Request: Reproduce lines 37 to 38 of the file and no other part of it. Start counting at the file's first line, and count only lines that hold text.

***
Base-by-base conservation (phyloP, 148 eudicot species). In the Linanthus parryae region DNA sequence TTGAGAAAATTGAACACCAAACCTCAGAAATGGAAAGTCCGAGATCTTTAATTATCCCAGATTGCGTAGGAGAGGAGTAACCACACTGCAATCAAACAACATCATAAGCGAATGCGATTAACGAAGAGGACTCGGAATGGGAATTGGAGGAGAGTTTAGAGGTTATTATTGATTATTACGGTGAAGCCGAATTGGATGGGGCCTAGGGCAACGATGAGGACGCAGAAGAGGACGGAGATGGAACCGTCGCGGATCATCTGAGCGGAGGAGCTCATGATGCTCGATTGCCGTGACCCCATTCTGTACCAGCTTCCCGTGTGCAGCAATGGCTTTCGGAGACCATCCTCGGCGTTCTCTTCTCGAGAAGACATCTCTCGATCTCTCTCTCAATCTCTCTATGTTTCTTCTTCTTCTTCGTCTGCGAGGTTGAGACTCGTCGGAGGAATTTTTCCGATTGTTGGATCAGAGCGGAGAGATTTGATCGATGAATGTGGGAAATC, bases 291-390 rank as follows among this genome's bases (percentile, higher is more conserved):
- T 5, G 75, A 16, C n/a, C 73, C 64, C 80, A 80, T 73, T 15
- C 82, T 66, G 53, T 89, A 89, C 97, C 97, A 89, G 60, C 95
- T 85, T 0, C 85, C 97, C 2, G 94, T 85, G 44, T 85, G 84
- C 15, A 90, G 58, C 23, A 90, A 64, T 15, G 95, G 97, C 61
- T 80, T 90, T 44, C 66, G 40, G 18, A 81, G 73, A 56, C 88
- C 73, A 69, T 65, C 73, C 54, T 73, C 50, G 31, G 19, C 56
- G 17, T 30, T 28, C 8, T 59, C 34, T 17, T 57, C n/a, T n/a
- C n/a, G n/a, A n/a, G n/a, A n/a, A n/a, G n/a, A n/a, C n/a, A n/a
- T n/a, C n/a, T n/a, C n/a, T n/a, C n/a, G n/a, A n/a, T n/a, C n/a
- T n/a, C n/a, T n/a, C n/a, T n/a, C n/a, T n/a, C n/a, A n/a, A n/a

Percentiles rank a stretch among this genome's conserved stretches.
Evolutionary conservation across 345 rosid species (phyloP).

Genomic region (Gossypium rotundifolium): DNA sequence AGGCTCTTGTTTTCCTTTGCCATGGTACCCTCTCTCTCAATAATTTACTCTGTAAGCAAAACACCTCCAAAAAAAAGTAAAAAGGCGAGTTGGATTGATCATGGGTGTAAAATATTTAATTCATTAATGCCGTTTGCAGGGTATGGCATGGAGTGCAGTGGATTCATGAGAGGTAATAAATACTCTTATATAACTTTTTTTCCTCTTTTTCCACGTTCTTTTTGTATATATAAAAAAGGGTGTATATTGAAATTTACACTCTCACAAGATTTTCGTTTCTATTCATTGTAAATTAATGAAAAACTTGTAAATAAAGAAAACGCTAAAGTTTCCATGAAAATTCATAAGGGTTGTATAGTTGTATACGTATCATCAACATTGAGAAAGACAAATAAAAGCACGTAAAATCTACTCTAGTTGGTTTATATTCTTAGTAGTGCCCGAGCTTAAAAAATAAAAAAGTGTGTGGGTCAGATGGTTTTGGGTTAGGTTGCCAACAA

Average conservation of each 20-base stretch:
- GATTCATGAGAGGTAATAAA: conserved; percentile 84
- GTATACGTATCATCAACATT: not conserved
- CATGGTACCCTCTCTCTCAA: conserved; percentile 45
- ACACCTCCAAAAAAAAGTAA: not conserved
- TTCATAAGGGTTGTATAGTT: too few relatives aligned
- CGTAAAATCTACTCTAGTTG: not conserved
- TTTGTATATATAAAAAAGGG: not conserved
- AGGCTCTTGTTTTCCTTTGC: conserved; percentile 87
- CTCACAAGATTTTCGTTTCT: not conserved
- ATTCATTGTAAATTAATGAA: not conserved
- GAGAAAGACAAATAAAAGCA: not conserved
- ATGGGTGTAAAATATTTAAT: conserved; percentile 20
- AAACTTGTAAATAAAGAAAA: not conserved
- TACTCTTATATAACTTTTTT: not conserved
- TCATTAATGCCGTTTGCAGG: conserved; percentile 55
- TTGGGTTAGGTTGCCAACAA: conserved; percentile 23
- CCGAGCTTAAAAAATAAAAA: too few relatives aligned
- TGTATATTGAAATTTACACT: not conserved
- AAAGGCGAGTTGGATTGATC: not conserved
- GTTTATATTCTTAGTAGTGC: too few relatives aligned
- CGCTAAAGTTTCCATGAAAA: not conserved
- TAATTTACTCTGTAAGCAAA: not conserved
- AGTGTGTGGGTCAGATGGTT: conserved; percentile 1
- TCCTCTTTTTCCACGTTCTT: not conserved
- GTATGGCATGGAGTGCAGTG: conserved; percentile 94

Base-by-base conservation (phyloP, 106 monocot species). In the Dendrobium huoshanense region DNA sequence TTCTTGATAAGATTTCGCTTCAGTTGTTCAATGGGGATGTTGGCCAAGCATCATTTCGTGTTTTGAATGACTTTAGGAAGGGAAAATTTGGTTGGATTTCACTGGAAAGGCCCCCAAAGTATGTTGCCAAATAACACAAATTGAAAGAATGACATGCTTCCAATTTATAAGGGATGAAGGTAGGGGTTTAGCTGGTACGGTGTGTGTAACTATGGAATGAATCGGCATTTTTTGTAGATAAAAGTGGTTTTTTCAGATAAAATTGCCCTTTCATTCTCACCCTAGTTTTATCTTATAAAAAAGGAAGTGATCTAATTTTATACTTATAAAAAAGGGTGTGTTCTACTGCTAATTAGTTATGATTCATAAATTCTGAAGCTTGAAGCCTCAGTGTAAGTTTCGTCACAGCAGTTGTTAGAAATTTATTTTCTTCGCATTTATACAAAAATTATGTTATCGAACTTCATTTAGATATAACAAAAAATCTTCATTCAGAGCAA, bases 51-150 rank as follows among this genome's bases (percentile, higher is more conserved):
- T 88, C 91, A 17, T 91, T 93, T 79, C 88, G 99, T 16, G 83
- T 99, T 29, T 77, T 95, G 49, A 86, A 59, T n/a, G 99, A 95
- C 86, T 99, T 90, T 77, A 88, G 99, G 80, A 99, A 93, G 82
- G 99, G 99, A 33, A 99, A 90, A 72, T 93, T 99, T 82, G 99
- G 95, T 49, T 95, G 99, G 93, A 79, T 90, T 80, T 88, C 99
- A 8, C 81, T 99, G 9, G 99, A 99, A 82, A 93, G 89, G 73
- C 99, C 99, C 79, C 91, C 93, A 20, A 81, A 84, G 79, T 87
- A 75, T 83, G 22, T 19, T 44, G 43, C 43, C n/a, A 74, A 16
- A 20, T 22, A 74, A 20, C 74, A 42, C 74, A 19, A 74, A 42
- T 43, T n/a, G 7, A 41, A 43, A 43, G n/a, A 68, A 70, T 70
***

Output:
- TAATTTACTCTGTAAGCAAA: not conserved
- AGTGTGTGGGTCAGATGGTT: conserved; percentile 1